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Bundesamt für Naturschutz

Natural dystrophic lakes and ponds

Standing waters where the water is brown in colour owing to inputs of humic acids (lakes, bog hollows, lagg zone, etc.) generally on peaty substrates or in contact to peaty substrates in bogs, peaty heathlands etc. that are usually highly acidic.

The European Commission has clarified that - depending on the definition of the term 'natural' - this habitat type may be primary or secondary (e.g. ponds) if its occurrences are subject to (semi-)natural development.

Natura 2000-Code

Notes on habitat mapping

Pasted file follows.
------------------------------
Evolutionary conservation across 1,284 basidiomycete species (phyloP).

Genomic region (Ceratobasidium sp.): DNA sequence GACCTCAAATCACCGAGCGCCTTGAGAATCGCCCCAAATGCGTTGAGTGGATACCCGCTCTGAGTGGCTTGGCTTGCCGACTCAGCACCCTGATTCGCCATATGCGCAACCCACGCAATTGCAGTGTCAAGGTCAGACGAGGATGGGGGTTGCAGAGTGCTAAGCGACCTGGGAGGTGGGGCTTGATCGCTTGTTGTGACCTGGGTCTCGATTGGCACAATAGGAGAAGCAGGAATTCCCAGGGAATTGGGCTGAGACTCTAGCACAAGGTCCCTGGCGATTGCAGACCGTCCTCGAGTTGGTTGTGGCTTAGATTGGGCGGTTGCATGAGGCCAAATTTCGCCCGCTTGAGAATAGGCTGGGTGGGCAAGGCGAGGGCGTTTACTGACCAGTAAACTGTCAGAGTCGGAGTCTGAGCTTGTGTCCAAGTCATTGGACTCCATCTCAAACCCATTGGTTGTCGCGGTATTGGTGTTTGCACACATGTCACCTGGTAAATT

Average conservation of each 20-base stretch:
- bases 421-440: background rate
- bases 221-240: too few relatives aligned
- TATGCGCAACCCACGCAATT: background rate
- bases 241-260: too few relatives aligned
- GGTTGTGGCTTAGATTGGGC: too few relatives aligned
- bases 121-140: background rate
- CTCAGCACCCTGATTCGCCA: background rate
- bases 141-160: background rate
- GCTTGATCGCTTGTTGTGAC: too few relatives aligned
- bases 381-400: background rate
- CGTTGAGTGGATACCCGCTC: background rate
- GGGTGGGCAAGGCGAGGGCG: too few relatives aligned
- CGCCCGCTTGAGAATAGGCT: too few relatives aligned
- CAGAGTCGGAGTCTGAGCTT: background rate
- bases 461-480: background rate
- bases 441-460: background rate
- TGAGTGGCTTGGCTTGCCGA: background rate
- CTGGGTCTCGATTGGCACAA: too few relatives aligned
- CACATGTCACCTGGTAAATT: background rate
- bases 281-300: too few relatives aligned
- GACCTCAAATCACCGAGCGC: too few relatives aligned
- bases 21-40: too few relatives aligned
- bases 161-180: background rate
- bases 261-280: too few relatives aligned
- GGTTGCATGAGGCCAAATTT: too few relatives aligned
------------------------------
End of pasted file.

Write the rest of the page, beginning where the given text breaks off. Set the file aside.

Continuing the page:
The criterion for assignment to this habitat type is the dystrophic character of the lake or pond. This is visible from the brown colour of the water owing to the high content of humic acids. Submerse vegetation may be present or absent.

Artificial man-made waters such as fresh peat cutting banks or drainage ditches are excluded. Secondary waters subject to natural development, such as peat cutting banks which were left open, are included. This habitat type is characterized by continuous presence of water and a water depth of generally over 20 (40) cm and is thus differentiated from pools in raised bogs (7110, 7120) or transitional bogs (7140). Where Rhynchospora spp. dominate in depressions with hardly any open water, this can be assigned to the habitat type 'depressions on peat substrates of the Rhynchosporion (7150).


The name should be changed to 'Dystrophic standing waters'.

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